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    In Estonia, Every Electric Car Is Half-Priced and There's Always a Charging Station Just 25 Miles Away

    Written by

    Brian Merchant

    Senior Editor

    Estonia is a tiny ex-Soviet nation, home to just over 1 million people. It is also the best place in the world to buy and drive an electric car. It's John Broder's worst nightmare. And it's because Estonia has pursued what is probably the most ambitious plan to promote nationwide electric car use in history.

    Here’s Estonia’s two-part Electric e-Mobility plan (ELMO) to bring electric cars to prominence:

    1. Build and run 165 EV fast-charging stations across the country, where an average electric car can recharge its batteries in about half an hour. Each charging station will be within 40-60 km (25-37 miles) of another one. Every town with more than 5,000 people gets its own charging station. As such, Estonia has essentially eliminated range anxiety altogether—it’s now just as easy to find an electric car charger as a gas station.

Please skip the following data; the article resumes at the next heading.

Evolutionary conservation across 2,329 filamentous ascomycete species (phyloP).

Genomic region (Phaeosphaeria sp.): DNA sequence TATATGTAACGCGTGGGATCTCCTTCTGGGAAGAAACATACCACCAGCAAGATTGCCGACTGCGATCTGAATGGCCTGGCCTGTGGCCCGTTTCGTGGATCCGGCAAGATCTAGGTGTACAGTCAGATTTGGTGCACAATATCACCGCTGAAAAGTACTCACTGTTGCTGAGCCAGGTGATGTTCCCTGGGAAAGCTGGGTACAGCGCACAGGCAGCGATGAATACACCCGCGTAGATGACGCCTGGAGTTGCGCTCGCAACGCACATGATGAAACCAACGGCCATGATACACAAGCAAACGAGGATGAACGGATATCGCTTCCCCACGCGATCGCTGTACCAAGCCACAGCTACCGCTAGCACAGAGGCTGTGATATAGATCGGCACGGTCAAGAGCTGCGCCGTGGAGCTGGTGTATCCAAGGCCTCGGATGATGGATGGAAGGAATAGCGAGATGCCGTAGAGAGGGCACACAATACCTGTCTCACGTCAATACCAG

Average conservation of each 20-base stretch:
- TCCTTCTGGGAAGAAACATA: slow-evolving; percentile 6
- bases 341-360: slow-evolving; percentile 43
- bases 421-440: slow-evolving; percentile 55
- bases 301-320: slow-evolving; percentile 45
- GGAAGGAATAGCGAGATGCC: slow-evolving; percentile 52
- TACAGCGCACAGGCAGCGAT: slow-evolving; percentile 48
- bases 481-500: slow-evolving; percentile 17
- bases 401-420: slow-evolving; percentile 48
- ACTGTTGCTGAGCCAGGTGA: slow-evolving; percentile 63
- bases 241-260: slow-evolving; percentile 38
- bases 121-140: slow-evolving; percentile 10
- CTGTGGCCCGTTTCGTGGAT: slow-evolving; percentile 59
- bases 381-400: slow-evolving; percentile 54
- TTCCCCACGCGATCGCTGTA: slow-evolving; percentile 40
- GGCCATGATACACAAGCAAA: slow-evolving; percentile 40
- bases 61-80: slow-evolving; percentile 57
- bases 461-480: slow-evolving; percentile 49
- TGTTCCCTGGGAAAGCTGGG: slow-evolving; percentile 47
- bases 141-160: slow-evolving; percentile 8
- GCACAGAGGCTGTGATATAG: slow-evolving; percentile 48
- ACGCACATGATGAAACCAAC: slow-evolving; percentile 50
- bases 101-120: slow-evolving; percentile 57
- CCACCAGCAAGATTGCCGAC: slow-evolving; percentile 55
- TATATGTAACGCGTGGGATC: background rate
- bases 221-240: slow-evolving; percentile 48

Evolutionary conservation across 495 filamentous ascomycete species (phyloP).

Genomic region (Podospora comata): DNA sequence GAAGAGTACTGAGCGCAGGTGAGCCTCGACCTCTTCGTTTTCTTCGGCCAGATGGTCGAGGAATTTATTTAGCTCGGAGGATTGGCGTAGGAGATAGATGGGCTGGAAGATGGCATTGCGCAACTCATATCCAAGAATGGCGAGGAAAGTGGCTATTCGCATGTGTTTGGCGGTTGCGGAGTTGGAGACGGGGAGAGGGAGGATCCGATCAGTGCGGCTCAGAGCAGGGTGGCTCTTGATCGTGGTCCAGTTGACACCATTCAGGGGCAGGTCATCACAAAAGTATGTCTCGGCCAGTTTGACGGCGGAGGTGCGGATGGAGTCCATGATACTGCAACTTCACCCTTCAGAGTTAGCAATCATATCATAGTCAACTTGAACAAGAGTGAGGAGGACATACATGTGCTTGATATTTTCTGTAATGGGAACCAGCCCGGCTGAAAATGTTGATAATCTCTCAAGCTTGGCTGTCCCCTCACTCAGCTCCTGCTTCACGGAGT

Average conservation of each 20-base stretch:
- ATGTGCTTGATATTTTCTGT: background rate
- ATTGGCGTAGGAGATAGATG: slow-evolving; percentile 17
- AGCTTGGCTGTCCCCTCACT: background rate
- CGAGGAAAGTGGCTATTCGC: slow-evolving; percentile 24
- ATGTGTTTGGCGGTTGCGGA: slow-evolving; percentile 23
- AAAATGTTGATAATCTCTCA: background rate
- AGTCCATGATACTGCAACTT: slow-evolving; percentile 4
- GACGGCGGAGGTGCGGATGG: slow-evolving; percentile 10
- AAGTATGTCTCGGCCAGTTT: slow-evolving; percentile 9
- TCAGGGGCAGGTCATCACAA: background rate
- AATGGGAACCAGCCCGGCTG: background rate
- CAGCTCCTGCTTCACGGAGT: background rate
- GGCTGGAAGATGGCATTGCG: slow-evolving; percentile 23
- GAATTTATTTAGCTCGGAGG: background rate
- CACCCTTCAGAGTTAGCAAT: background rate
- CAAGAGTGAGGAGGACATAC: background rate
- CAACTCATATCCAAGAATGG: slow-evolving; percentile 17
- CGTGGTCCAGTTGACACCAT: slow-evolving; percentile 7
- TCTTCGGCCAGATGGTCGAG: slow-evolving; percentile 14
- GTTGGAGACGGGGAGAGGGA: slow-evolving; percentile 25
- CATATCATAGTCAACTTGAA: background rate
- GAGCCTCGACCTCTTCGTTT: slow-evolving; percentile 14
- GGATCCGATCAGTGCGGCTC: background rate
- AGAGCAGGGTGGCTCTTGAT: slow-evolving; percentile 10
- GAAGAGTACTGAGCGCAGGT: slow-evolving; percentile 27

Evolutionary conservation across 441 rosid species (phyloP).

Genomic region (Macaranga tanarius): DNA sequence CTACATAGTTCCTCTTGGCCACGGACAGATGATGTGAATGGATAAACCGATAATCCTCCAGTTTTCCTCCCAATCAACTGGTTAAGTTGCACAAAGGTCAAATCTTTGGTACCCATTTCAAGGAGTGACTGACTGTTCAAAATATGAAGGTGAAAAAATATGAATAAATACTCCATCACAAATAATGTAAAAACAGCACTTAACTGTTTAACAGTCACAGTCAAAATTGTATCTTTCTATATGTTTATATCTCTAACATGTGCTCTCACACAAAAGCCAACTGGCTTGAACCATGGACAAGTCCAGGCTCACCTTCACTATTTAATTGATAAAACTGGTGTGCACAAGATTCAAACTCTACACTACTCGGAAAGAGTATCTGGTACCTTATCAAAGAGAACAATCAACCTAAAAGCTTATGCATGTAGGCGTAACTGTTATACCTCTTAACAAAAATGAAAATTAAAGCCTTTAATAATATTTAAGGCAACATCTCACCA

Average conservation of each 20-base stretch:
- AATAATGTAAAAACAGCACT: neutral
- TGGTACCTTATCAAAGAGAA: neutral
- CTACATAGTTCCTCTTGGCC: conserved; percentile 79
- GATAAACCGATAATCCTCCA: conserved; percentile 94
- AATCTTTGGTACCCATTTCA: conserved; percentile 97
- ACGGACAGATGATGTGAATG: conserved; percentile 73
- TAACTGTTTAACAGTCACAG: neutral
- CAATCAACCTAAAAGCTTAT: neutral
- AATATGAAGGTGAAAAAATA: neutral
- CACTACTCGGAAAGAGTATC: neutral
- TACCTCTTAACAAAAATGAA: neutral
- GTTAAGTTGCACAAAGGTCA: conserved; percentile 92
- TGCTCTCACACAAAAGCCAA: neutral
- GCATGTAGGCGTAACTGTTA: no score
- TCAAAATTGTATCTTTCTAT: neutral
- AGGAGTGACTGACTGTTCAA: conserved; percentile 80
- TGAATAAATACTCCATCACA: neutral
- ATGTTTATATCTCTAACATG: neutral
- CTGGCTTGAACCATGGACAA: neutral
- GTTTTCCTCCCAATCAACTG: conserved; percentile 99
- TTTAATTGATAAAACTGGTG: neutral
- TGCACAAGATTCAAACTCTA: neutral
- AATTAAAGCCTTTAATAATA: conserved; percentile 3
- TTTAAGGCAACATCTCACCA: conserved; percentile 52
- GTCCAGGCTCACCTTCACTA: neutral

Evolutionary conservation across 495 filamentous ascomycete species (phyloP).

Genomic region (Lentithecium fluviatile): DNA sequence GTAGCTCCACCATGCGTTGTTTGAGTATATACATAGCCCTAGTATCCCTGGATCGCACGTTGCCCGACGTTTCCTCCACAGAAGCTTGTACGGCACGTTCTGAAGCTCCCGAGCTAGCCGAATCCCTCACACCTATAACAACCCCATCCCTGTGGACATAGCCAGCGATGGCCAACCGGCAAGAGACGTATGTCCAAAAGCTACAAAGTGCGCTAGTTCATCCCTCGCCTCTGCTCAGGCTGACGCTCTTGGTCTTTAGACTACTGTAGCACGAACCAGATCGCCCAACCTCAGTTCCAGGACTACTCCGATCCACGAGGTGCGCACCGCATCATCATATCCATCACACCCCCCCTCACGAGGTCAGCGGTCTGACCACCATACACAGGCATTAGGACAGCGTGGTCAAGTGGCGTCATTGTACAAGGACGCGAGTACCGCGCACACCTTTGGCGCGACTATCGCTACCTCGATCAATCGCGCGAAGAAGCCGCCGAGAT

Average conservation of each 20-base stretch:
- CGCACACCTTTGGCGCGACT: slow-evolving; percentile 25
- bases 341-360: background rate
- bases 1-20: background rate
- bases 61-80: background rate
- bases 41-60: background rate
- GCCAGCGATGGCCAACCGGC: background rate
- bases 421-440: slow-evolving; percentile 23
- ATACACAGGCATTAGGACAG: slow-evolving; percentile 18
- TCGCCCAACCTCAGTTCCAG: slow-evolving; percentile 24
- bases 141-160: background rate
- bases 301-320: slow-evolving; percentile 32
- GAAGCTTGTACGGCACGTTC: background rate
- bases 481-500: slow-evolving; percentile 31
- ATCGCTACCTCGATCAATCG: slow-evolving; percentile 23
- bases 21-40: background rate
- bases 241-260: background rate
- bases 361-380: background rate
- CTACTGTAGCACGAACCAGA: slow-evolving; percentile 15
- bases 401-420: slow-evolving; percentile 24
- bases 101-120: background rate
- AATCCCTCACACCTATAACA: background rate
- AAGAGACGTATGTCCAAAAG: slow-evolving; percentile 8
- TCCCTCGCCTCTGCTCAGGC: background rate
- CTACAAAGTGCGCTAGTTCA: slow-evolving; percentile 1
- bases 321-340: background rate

2. Offer citizens ridiculously sweet deals on buying the electric cars themselves: the government is making grants available that take 50% off any electric car’s sticker price. Yes, get half-off any electric car (as long as it meets some easy requirements), just for living and driving in Estonia. The average EV price in Europe is 30,000 Euros—Estonia is offering up to 18,000 off. That’s a good deal.

    Electric cars still only number in the hundreds in Estonia, but this is a comprehensive and unabashed push to transform a deeply entrenched transportation paradigm: This is how a nation paves the way for electric cars, if it’s so inclined. Keep in mind that Estonia isn’t even a crazy rich socialist country like Norway or Denmark—it’s the 35th richest country in the world, per capita, according to a recent analysis by a UK think tank. The U.S. is 12th.

    It’s still not a perfect plan if the aim is to reduce carbon emissions, as officials claim—Estonia is one of the few countries in the world that still gets its electricity from oil shale, a high-carbon energy source if there ever was one. Still, the EV infrastructure will remain in place as the nation transitions to cleaner sources.

    So now we’ve got a bona fide, nationwide electric car experiment on our hands—if EVs can supplant fossil fueled gas guzzlers and achieve ubiquity, they’ll do it here. The global auto industry will be watching. And diehard EV aficionados should probably just up and move to Estonia already.